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Green Highland Renewables

Energy and enthusiasm for a green deal

Contributing to Scotland’s ambition, providing electricity to the households, Green Highland Renewables (GHR) was founded in 2007 and specialises in developing small scale ‘run of river’ hydro projects from about 50kW to 2MW. The company provides advice and solutions to landowners and communities through the whole process of design, finance, procurement and operation.

Addressing UN Sustainable Development Goals

50,000 homes

provided with electricity in the last 5 years

1,700 jobs

created in the hydro sector

“Ancala is committed to investing in the UK and European mid-market infrastructure sector and our investment in ‘run of the river’ hydro facilities in Scotland is part of our ‘quiet revolution’ to invest in assets that have a stronger purpose.”

Spence Clunie, CEO, Ancala Partners

Hydropower has a central role in Europe’s transition from an energy system reliant on fossil fuels to one based on renewable sources. Drawing on its market insights, Ancala identified GHR as an attractive platform and proactively approached the existing owners of the business to negotiate a bilateral off-market acquisition.

In 2015, Ancala acquired GHR and transformed it into a leading independent owner and operator of hydro plants in the UK. It refocused GHR as an asset owner and used it as a platform for growth and consolidation. The key pillars of this approach included:

• Refocusing the business strategy to asset ownership and operation, enhancing the reporting tools and streamlining the risk and investment processes
• Optimising the existing portfolio by maximising the performance of assets and focusing on completing development projects on time and budget through close monitoring and proactive asset management
• Developing the existing pipeline of projects, prioritising those based on returns and capital deployment potential
• Expanding the pipeline of projects to provide a complete solution for landowners, offering them joint ventures with GHR if desired
• Acquiring individual sites and portfolios of other hydro developers, landowners and corporates
• Raising debt finance to reduce GHR’s cost of capital once critical mass had been achieved
• Expertise was added to the board with the appointments of Duncan Whyte, the ex-Chairman of Wales and West Utilities, and David Owens, the ex-CEO of Thames Water. They introduced enhanced operating and reporting procedures and policies to improve information flows and decision-making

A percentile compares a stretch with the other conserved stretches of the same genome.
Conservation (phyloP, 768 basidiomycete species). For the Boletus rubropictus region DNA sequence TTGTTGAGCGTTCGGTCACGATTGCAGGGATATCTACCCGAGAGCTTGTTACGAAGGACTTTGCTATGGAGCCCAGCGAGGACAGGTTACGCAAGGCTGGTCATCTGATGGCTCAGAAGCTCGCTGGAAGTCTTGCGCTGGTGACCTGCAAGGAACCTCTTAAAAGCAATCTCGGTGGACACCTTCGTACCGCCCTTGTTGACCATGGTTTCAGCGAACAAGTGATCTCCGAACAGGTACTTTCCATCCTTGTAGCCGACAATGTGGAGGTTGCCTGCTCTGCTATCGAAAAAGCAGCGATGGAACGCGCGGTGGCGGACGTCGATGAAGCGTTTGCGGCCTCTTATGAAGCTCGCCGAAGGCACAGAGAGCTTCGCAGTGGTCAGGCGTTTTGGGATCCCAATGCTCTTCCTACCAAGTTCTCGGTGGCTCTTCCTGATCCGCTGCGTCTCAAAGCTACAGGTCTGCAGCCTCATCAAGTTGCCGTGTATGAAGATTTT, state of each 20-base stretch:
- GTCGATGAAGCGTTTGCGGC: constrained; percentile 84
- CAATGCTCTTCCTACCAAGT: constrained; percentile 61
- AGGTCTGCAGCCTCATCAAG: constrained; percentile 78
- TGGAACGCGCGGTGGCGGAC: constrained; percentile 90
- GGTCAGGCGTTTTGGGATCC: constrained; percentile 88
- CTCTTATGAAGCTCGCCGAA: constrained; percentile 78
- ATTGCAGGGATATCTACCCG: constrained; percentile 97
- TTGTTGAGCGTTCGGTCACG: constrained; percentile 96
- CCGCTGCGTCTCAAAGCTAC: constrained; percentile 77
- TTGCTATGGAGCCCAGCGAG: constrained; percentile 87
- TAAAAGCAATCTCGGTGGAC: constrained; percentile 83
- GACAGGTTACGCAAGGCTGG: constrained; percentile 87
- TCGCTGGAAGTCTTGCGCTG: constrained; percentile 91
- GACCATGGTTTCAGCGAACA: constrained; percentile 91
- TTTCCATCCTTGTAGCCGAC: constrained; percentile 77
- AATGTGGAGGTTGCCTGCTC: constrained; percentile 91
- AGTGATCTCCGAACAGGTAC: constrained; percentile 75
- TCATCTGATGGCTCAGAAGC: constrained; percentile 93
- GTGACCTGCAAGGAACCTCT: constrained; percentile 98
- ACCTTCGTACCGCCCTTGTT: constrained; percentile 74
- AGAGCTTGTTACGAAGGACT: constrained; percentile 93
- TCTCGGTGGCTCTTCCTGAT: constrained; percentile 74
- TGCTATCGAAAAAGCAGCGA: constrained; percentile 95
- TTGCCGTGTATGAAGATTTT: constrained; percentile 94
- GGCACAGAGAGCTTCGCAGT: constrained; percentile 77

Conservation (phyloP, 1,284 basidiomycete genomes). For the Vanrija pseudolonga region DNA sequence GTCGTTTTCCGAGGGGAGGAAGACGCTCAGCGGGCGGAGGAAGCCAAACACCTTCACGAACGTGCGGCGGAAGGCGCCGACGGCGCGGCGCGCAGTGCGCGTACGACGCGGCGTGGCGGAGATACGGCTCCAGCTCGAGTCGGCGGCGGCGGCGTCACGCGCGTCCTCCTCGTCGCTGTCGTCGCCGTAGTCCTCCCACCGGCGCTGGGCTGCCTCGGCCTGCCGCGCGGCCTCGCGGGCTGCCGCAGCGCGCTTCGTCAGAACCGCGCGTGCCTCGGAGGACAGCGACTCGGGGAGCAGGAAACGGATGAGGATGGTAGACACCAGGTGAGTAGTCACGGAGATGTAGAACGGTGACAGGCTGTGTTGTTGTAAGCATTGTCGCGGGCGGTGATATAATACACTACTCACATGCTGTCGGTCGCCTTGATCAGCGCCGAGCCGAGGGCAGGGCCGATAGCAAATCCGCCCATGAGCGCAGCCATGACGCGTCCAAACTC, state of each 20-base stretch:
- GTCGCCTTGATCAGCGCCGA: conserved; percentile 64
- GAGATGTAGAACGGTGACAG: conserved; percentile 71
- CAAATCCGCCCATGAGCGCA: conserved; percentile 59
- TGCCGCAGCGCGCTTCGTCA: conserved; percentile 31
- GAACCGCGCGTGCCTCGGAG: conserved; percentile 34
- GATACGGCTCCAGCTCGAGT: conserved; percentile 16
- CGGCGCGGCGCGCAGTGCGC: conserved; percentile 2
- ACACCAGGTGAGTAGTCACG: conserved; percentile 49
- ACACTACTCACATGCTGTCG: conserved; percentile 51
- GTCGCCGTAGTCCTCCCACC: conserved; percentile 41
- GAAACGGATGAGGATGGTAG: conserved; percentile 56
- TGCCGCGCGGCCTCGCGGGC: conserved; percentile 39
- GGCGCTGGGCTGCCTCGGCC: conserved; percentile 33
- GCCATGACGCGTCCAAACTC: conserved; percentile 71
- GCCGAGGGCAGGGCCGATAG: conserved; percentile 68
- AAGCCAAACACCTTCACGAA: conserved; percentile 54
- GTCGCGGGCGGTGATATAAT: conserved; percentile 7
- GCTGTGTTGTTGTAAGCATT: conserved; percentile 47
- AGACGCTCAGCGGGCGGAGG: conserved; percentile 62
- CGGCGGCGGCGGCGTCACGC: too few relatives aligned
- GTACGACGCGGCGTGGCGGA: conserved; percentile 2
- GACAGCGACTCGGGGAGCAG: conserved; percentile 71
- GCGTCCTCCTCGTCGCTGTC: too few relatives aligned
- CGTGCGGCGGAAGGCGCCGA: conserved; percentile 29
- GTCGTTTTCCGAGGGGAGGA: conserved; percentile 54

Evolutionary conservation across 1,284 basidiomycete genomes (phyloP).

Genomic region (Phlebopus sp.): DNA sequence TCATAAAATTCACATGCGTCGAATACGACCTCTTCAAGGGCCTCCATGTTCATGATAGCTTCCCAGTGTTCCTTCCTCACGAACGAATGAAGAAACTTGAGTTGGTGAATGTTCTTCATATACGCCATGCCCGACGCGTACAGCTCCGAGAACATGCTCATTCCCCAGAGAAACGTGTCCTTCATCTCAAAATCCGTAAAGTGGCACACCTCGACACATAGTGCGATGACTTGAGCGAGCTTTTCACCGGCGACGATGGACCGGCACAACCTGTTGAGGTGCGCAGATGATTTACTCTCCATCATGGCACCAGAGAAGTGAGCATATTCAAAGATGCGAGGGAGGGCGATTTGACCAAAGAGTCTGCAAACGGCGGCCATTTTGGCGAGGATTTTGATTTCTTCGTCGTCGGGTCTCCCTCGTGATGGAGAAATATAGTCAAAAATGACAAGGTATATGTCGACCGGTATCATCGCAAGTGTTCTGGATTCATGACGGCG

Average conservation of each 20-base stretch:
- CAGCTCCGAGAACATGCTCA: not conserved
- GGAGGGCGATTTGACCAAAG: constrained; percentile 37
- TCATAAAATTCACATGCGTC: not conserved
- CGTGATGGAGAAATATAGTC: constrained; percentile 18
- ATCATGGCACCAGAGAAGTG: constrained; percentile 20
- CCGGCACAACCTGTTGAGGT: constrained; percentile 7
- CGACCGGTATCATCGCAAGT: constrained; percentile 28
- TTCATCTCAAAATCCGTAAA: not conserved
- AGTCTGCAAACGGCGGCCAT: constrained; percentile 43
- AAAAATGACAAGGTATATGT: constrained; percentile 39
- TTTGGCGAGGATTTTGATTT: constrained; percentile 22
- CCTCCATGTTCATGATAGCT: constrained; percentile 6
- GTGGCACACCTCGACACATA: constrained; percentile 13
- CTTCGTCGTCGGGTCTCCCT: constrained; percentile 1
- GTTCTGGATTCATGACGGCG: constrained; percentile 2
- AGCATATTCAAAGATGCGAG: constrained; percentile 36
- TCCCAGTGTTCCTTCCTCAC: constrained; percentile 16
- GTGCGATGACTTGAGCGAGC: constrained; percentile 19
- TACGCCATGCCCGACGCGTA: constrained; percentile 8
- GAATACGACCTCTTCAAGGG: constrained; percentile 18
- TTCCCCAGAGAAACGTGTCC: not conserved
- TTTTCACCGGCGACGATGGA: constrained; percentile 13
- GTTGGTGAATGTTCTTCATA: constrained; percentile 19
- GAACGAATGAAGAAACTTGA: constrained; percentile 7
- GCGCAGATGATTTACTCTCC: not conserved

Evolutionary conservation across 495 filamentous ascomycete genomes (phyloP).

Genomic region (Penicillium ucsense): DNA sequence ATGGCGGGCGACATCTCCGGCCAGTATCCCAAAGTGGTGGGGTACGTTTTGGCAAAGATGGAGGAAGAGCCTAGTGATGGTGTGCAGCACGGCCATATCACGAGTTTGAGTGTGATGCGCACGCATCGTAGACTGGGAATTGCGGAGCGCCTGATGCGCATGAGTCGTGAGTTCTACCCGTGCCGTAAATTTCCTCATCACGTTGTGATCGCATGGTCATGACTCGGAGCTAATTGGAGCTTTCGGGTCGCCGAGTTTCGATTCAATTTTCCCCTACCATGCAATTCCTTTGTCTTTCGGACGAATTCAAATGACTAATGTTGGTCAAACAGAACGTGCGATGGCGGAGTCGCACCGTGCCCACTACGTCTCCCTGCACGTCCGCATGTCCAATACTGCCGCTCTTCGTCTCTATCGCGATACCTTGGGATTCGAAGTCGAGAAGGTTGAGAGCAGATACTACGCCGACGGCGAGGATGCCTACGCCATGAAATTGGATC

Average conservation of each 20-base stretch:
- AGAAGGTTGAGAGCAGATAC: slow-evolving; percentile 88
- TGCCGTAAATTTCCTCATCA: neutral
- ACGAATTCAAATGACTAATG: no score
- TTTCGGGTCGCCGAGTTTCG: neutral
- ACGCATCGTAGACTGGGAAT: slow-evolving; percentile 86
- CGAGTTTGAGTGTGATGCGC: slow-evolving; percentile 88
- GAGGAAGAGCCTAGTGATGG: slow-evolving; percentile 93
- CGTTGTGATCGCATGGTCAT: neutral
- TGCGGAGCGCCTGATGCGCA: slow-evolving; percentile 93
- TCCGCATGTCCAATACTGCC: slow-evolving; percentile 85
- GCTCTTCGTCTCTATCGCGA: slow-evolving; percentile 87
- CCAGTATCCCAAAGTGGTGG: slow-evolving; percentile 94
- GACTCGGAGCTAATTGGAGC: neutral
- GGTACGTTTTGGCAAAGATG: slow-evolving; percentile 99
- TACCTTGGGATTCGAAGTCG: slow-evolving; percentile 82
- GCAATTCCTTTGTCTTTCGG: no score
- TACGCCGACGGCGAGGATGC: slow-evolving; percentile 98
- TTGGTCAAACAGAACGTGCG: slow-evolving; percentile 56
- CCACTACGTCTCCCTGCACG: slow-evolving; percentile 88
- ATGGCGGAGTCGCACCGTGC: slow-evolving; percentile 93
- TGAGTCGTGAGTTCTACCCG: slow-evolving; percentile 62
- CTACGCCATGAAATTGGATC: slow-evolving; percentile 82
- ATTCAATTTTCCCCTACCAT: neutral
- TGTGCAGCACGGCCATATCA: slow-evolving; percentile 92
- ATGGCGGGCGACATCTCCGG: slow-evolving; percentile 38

Financing Model (Buy and Build) 

GHR was acquired by Ancala, which proceeded to transform GHR into the largest independent owner and operator of hydro plants in the UK, before completing a sale to Simec, an energy, metals and mining conglomerate, for an undisclosed sum in March 2018.

Ancala was able to address specific ESG issues

Ancala established a system by which all ESG-related issues would be reported to the board. These issues included:

  • Environmental impact: GHR has actively engaged with the Scottish Environmental Protection Agency (“SEPA”) in accordance with policies introduced by Ancala. In one instance, during construction a pipe burst causing silt to enter a river. Following internal policies GHR’s environmental management response commenced automatically and SEPA were informed. The situation was brought under control promptly and a remediation plan activated. This has led to the proactive management of environmental factors and a strong working relationship with SEPA.
  • Social impact: The construction of new plants created and preserved local jobs. Financial support was given to local community activities, such as educational initiatives/open days.
  • Health & Safety: Meetings were held with all contractors to reinforce GHR’s safe operating procedures and improve reporting. Management maintained comprehensive records of both incidents and near misses, which helped reduce incidents.
  • Governance: A revised Scheme of Delegated Authority was introduced to give greater transparency and control over the management of GHR, including spending on opex and capex. Management bonuses could be reduced or even removed because of an ESG incident and management knew that this was a key performance metric that was tested at every board meeting.

Benefits to economy

Following Ancala’s investment, GHR significantly outperformed its acquisition business plan and its portfolio quadrupled in size over three years of ownership. GHR had 18 operating projects with a total capacity of 23MW and another three projects under development with a total capacity of 8 MW (when it was sold by Ancala).

The innovative and practical approach allowed GHR to deliver where others could not and included ‘multi-project developments’ to enhance economic returns and development of bespoke electrical networks to allow projects to export power from remote locations

Benefits to community

The construction of new plants created and preserved local jobs. Further, financial support was given to local communities through educational initiatives.

Some of the examples include:

• The 5MW scheme on the Loch Eilde Mor could generate enough electricity to run over 3,500 homes. The hydropower development, located on the Loch Eilde Mor, is producing power to the National Grid and revenue which can be used locally.
• Construction of 2MW Chonais hydro project, run-of-river scheme which generates 2MW of renewable energy for export into the electricity distribution network.
• Construction of a 800kW hydro scheme at Allt Choire a’ Bhalachain will allow the local community to receive an annual royalty in addition to the industry-standard community benefit of £5,000 per MW per annum